Ken Butler Screenwriter
Nigel Charnock Choreography
Steve Clark-Hall Producer, Screenwriter
Christopher Hobbs Production Designer
Lloyd Newson Choreography
Sandy Powell Costumes/Costume Designer
Sarah Radclyffe Producer
Antony Root Producer, Screenwriter
Simon Fisher Turner Score Composer
Ian Wilson Cinematographer
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Scene Index

Side #1 --
1. Main Title; "My Father Is Deceased" [5:39]
2. Pleasing Shows [4:17]
3. The Ruin of the Realm [9:29]
4. More Than All the World [5:24]
5. Gaveston's Exile [9:52]
6. Forever Miserable [6:00]
7. Double-Dealing [18:01]
8. The Drawing of Swords [11:33]
9. Edward's Fall [10:29]
10. Death Ends All [7:03]
11. End Credits [2:29]
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Menu

Side #1 --
   Feature Start
   Scene Selections
   Audio Set Up
      Dolby Digital 5.1
      Dolby Digital 2.0
   Special Features: Theatrical Trailer
   Special Features: Tilda Swinton - In the Spirit of Derek Jarman (Edinburgh International Film Festival 2002)
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Customer Reviews

Average Rating 3
( 2 )
Rating Distribution

5 Star

(0)

4 Star

(1)

3 Star

(0)

2 Star

(1)

1 Star

(0)

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Sort by: Showing all of 2 Customer Reviews
  • Anonymous

    Posted October 1, 2010

    Loved Edward II

    Edward II was a very "break-through" movie dealing with his sexual attraction's while on the Throne of England. I believe it show's how ignorant he became caught up in his own "world" of fantasy and lacking to hold or create the "reality" he would have liked. I recommend this movie to anyone who has ever had a "forbidden" love.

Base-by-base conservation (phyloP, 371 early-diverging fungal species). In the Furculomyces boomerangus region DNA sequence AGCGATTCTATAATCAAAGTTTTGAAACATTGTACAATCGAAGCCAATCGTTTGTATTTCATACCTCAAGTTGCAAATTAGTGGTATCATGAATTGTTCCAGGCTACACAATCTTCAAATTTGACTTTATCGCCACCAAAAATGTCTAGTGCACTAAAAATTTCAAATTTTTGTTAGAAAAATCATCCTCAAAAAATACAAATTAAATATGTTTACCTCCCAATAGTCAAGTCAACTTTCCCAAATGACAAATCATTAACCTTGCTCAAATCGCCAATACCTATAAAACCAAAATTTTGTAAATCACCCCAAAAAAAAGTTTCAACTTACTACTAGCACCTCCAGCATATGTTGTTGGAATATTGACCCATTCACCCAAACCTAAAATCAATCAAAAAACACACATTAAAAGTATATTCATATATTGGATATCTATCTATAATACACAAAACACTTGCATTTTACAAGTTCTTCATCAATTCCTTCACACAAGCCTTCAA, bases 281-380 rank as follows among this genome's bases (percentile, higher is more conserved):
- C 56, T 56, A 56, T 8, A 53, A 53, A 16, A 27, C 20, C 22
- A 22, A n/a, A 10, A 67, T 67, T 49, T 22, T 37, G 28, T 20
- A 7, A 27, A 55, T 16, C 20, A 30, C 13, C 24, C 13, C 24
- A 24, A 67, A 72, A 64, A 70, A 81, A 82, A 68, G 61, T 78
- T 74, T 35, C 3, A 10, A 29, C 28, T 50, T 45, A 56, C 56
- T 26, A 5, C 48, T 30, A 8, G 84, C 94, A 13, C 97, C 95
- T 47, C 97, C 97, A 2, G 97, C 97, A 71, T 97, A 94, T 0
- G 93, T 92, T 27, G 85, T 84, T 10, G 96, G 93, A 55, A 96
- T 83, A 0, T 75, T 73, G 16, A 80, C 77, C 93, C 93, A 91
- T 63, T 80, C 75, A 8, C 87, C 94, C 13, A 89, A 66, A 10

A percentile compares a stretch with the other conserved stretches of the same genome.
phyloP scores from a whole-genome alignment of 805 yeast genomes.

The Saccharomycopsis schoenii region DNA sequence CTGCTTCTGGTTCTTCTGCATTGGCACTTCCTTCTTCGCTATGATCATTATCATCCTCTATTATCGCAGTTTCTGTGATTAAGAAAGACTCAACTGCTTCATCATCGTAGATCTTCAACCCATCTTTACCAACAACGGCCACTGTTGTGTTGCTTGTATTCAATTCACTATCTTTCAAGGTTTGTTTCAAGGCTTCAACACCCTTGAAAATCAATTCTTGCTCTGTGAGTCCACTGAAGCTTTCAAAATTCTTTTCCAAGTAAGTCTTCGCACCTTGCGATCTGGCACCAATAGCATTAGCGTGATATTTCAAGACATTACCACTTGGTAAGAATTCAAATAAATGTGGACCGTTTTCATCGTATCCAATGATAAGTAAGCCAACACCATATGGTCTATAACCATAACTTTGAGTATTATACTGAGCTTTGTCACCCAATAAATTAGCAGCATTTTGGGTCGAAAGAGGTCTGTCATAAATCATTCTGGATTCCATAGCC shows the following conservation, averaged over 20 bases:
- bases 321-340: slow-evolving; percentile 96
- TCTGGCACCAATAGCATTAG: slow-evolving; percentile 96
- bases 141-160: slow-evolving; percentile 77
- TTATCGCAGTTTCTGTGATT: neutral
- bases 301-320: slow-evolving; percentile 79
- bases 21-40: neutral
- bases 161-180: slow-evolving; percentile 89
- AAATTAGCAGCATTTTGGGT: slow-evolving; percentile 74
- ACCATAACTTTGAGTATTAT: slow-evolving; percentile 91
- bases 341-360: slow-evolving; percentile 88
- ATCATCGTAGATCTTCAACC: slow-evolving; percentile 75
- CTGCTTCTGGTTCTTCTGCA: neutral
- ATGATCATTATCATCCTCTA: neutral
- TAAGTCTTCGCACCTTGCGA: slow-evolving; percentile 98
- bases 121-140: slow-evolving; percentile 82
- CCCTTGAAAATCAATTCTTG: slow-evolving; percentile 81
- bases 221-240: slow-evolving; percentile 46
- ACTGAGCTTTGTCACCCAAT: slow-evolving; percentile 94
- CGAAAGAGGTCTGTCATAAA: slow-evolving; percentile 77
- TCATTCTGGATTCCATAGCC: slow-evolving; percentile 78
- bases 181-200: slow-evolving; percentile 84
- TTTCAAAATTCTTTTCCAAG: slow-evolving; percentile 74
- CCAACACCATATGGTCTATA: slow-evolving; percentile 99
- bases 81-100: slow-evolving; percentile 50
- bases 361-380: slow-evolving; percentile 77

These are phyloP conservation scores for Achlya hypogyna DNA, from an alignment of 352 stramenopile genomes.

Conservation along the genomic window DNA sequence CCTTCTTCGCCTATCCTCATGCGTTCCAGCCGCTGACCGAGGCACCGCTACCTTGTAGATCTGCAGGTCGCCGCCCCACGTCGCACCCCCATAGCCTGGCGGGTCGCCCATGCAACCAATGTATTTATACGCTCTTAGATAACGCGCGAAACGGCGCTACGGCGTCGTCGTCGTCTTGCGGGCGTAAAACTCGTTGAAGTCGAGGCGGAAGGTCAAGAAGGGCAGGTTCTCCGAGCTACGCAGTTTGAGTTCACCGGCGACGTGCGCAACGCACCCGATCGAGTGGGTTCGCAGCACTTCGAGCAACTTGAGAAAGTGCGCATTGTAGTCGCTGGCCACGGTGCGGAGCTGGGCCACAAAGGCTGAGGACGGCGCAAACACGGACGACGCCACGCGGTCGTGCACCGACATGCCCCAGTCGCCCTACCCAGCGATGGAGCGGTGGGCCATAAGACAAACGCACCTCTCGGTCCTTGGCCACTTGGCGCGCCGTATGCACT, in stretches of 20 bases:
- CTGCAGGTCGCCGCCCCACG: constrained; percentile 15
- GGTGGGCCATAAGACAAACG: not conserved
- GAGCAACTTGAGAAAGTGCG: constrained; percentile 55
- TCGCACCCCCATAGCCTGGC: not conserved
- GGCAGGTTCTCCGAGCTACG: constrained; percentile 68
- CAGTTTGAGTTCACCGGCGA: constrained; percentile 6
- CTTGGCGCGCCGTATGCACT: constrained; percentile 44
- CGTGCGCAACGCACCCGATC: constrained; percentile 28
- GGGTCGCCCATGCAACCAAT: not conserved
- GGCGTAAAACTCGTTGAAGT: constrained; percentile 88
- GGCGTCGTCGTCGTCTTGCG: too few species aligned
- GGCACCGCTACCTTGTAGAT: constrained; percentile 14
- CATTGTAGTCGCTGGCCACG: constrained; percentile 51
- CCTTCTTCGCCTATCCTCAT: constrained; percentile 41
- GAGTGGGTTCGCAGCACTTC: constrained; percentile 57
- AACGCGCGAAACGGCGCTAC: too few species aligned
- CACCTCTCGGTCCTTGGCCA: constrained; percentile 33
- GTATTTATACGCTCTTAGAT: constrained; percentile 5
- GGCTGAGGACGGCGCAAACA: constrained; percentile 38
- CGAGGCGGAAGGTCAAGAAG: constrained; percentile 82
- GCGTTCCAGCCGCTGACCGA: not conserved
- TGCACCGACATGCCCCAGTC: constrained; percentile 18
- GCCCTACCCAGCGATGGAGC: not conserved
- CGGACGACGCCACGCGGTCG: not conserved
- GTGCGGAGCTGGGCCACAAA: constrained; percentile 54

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  • Anonymous

    Posted October 1, 2010

    Sooooooo Boring (Except for the kissing Sailors!)

    This is one of the most boring movies I have ever seen! I hated that every "set" was a bare white wall and a dirt floor. All the dialogue- ALL THE DIALOGUE! Beginning to End! - is said in whispers- WHISPERS! I hated that. I could barely hear anything no matter how loud I turned the sound up. I kept falling asleep as I tried to watch the movie. I found King Edward II to be very boring and his lover to be very annoying. I would have liked if these two characters would have had any good qualities or been likable in the slightest. The people of the town hate and want to kill them both, and I didn't care either way. Edward's lover, Gaveston, is so annoying and ugly that it is impossible to understand why Edward is in love with him. The scenes between Edward and Gaveston go from "love" dialogue that is said blandly, and stupid dances between the two that only make them look even worse, not like a cute couple in love. I feel that Tilda Swinton was the only actor in the movie who was given a little something to work with, and she gives the best performance amidst all the empty and bland acting. Tilda also gets to wear some very beautiful dresses. The only scene I like happens right at the beginning: Edward and Gaveston are engaging in some boring whispered conversation, while in the background two hunky sailors make out on a bed. These hunky naked sailors, and Tilda's costumes and acting are the only good parts in this lousy, boring, and oh so quiet movie.